QUESTIONER: I just wanted to understand something. The timetable that you described for the mission going, for the mission coming, the payment as we understand is March 9th. So this time, the timetable between the payment and all the procedures and reports to the Board will be such that we will not have probably the payment or the Board meeting very close to the payment date, right? It will really be independent. Timetables will make it clear there are two independent things.
MR. DAWSON: We will have to see how that goes on. I think that question, if you come back and ask me that question again in two weeks, we might have a better sense because we will have a sense of how the mission is going.
QUESTIONER: I wanted to see if you have anything further than the announcement that you made about the meeting with the Iraqis, that it was a good and constructive—or whatever was the formulation—meeting, whether it was—whether anything was decided, especially on the issue of debt.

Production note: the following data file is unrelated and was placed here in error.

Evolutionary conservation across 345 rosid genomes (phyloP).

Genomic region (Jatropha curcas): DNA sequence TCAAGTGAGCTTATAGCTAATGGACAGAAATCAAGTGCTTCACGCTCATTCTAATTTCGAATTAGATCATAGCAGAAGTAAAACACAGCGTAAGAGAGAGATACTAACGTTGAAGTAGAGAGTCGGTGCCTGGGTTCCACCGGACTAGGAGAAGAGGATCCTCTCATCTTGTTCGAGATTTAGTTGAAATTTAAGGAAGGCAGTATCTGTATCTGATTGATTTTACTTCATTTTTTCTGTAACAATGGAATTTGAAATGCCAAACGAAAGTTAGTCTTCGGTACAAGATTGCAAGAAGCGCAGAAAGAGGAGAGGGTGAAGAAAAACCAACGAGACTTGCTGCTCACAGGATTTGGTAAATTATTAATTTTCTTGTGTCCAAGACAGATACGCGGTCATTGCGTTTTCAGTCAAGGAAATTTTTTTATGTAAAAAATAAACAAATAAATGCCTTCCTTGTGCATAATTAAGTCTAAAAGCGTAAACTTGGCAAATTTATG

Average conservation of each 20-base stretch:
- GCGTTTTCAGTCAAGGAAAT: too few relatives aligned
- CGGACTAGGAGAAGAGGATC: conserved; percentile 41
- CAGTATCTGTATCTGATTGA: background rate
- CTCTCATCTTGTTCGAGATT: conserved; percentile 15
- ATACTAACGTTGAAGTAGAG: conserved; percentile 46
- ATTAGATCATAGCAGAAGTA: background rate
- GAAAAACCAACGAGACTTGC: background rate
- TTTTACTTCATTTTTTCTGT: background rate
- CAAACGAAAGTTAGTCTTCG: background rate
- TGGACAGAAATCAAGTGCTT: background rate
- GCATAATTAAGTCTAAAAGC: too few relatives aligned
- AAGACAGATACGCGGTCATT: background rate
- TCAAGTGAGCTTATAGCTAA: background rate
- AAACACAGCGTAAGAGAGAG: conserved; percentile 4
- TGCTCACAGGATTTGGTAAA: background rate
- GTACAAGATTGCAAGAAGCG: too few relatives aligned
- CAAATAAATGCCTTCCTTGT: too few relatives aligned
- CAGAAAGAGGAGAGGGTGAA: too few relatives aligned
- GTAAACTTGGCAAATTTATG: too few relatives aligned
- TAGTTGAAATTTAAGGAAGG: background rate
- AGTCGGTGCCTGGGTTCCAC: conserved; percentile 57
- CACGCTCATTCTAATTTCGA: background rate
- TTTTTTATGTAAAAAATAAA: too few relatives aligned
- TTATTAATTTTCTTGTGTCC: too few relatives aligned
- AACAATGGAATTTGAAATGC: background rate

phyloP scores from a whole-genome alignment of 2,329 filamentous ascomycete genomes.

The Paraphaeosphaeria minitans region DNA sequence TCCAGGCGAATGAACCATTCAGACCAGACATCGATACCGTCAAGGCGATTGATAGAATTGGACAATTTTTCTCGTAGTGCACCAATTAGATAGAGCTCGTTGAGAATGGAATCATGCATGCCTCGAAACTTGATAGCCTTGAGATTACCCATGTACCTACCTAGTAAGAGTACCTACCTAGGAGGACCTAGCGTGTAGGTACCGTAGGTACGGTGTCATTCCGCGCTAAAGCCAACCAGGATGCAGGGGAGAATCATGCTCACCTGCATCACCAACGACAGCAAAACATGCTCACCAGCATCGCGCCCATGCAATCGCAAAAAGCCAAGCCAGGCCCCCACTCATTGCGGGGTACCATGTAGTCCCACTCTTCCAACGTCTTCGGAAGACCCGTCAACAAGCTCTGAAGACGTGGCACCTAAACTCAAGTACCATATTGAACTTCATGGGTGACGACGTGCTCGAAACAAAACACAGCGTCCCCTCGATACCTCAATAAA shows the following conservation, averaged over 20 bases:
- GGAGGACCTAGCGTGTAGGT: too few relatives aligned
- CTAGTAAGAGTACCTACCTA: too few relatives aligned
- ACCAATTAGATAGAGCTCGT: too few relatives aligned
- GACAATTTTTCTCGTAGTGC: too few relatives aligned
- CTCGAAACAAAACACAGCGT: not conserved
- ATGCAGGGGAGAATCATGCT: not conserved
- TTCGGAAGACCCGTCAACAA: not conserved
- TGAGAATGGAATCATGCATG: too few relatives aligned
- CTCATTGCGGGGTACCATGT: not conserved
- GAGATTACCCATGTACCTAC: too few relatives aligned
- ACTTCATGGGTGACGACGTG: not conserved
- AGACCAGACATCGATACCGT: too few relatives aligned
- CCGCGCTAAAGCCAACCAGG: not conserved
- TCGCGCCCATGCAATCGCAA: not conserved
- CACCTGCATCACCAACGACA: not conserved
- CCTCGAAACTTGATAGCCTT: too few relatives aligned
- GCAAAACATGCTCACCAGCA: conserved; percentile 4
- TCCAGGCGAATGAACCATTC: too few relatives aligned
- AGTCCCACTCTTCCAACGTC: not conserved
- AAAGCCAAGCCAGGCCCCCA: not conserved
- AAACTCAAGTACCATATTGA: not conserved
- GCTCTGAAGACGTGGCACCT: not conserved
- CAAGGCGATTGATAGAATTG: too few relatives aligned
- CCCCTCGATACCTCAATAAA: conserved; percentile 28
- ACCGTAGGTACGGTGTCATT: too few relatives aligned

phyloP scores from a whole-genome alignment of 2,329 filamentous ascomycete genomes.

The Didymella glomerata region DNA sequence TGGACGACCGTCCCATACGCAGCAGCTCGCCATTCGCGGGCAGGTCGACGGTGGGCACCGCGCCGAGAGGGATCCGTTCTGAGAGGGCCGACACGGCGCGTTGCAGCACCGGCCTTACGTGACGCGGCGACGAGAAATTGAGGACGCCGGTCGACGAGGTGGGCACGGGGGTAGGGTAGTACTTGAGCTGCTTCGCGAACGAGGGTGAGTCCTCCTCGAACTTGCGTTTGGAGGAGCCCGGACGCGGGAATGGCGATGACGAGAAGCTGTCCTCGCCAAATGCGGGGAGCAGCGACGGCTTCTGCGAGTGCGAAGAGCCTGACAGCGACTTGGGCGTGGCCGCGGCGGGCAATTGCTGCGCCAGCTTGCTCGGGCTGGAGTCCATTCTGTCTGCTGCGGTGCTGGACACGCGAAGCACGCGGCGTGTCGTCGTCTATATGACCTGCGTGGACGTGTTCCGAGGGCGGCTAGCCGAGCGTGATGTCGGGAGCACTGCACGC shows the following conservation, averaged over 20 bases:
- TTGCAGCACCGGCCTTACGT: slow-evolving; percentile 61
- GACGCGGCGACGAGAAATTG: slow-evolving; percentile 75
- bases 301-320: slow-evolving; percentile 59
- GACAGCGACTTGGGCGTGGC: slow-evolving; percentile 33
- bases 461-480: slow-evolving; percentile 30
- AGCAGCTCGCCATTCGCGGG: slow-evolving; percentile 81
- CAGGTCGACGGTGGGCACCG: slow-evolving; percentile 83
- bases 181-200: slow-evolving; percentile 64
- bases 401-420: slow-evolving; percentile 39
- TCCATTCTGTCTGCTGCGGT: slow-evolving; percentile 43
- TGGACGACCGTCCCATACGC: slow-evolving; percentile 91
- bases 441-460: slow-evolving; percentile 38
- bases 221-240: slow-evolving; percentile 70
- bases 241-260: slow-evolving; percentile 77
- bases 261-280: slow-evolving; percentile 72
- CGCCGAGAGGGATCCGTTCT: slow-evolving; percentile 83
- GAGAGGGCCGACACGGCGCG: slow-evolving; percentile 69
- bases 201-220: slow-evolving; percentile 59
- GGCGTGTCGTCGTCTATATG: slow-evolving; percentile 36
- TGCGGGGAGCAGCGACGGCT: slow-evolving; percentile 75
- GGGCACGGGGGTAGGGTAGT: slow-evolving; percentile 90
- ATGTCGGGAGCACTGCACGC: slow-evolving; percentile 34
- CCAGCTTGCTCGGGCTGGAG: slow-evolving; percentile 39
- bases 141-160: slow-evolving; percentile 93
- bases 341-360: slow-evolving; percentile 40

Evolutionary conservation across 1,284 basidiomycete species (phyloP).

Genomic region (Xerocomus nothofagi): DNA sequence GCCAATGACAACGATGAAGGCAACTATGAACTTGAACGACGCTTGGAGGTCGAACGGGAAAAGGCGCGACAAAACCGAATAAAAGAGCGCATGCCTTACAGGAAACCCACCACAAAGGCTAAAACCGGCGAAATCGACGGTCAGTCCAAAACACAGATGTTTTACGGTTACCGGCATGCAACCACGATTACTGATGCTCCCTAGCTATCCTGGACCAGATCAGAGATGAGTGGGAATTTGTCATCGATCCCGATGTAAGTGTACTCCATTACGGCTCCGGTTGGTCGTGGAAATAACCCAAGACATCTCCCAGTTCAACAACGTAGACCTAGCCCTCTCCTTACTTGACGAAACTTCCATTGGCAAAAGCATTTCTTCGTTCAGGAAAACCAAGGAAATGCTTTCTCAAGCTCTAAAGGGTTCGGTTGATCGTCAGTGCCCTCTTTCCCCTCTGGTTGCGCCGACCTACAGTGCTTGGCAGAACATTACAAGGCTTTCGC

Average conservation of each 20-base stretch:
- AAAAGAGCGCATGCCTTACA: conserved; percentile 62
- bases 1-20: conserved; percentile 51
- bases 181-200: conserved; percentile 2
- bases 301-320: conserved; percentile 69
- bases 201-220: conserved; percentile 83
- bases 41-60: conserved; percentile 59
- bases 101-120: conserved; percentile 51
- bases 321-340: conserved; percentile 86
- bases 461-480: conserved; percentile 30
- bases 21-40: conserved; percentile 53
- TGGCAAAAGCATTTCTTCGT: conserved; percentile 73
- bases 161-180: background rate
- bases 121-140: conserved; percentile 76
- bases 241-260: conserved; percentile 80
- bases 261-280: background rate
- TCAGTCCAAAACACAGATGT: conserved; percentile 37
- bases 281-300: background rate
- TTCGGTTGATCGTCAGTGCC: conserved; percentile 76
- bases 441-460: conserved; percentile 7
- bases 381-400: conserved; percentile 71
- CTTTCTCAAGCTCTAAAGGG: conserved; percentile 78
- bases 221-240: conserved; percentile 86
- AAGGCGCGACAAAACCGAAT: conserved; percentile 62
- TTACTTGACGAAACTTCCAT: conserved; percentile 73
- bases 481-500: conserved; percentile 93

MR. DAWSON: We have continued our contacts with the officials. The Iraqi delegation, comprised of the Minister of Finance, Mr. Gailani, the Central Bank Governor Shabibi, and the Vice Minister of Finance, Mr. Hassan, visited Washington after the G-7 ministerial in Boca. They met with staff, Fund staff, on Sunday to discuss policies that could form part of a program that could be supported by the Fund, one of a continuation of meetings that have taken place here as well as in the region. We expect there will be follow-up meetings in late February or early March in the region and then again—that was the essence of the discussion on Sunday. And then on Monday, the delegation did meet with Mr. Kato and they reviewed that and Mr. Kato reiterated our willingness and readiness to assist Iraq and their people.
Now, you had a specific question with regard, I believe, to the status of the debt, assembly of the numbers and so on. I encourage you to keep asking me that question. We do not—we do not have a report at this point, but I would say we are two weeks closer than we were the last time you asked me the question.